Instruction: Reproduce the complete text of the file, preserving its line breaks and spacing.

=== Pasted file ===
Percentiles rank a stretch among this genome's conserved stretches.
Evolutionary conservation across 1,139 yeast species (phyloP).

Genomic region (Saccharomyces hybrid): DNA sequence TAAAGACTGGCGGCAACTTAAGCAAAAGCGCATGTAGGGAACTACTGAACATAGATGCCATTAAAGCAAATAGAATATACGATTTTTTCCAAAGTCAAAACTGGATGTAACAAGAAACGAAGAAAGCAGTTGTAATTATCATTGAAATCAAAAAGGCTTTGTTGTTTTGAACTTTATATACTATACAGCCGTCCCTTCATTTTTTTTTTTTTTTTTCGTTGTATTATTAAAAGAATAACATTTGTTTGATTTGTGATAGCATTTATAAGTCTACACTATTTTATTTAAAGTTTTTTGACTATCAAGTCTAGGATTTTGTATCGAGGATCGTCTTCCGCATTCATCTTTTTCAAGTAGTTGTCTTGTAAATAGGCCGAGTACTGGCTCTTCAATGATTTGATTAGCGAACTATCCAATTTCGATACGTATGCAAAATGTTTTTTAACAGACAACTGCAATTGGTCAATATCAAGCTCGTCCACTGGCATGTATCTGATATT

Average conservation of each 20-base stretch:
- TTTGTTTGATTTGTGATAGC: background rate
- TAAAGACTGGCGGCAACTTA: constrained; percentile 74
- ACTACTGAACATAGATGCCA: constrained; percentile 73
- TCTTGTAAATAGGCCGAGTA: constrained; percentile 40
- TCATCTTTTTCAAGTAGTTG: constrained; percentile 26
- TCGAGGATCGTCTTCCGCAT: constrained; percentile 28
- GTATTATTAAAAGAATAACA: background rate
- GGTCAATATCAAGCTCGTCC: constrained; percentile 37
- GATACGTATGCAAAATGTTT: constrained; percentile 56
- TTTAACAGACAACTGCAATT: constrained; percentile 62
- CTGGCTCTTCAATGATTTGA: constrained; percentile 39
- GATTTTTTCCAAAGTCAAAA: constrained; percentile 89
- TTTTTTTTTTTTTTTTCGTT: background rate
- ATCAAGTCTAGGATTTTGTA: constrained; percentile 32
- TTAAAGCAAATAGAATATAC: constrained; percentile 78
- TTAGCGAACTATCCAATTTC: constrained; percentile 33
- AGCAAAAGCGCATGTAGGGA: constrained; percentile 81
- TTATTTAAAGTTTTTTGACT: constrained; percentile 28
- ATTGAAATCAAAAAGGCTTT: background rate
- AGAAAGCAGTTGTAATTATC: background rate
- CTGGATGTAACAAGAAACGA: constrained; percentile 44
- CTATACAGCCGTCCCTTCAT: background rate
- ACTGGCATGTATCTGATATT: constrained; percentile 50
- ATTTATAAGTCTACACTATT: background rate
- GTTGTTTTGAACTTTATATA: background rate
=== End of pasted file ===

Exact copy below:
Percentiles rank a stretch among this genome's conserved stretches.
Evolutionary conservation across 1,139 yeast species (phyloP).

Genomic region (Saccharomyces hybrid): DNA sequence TAAAGACTGGCGGCAACTTAAGCAAAAGCGCATGTAGGGAACTACTGAACATAGATGCCATTAAAGCAAATAGAATATACGATTTTTTCCAAAGTCAAAACTGGATGTAACAAGAAACGAAGAAAGCAGTTGTAATTATCATTGAAATCAAAAAGGCTTTGTTGTTTTGAACTTTATATACTATACAGCCGTCCCTTCATTTTTTTTTTTTTTTTTCGTTGTATTATTAAAAGAATAACATTTGTTTGATTTGTGATAGCATTTATAAGTCTACACTATTTTATTTAAAGTTTTTTGACTATCAAGTCTAGGATTTTGTATCGAGGATCGTCTTCCGCATTCATCTTTTTCAAGTAGTTGTCTTGTAAATAGGCCGAGTACTGGCTCTTCAATGATTTGATTAGCGAACTATCCAATTTCGATACGTATGCAAAATGTTTTTTAACAGACAACTGCAATTGGTCAATATCAAGCTCGTCCACTGGCATGTATCTGATATT

Average conservation of each 20-base stretch:
- TTTGTTTGATTTGTGATAGC: background rate
- TAAAGACTGGCGGCAACTTA: constrained; percentile 74
- ACTACTGAACATAGATGCCA: constrained; percentile 73
- TCTTGTAAATAGGCCGAGTA: constrained; percentile 40
- TCATCTTTTTCAAGTAGTTG: constrained; percentile 26
- TCGAGGATCGTCTTCCGCAT: constrained; percentile 28
- GTATTATTAAAAGAATAACA: background rate
- GGTCAATATCAAGCTCGTCC: constrained; percentile 37
- GATACGTATGCAAAATGTTT: constrained; percentile 56
- TTTAACAGACAACTGCAATT: constrained; percentile 62
- CTGGCTCTTCAATGATTTGA: constrained; percentile 39
- GATTTTTTCCAAAGTCAAAA: constrained; percentile 89
- TTTTTTTTTTTTTTTTCGTT: background rate
- ATCAAGTCTAGGATTTTGTA: constrained; percentile 32
- TTAAAGCAAATAGAATATAC: constrained; percentile 78
- TTAGCGAACTATCCAATTTC: constrained; percentile 33
- AGCAAAAGCGCATGTAGGGA: constrained; percentile 81
- TTATTTAAAGTTTTTTGACT: constrained; percentile 28
- ATTGAAATCAAAAAGGCTTT: background rate
- AGAAAGCAGTTGTAATTATC: background rate
- CTGGATGTAACAAGAAACGA: constrained; percentile 44
- CTATACAGCCGTCCCTTCAT: background rate
- ACTGGCATGTATCTGATATT: constrained; percentile 50
- ATTTATAAGTCTACACTATT: background rate
- GTTGTTTTGAACTTTATATA: background rate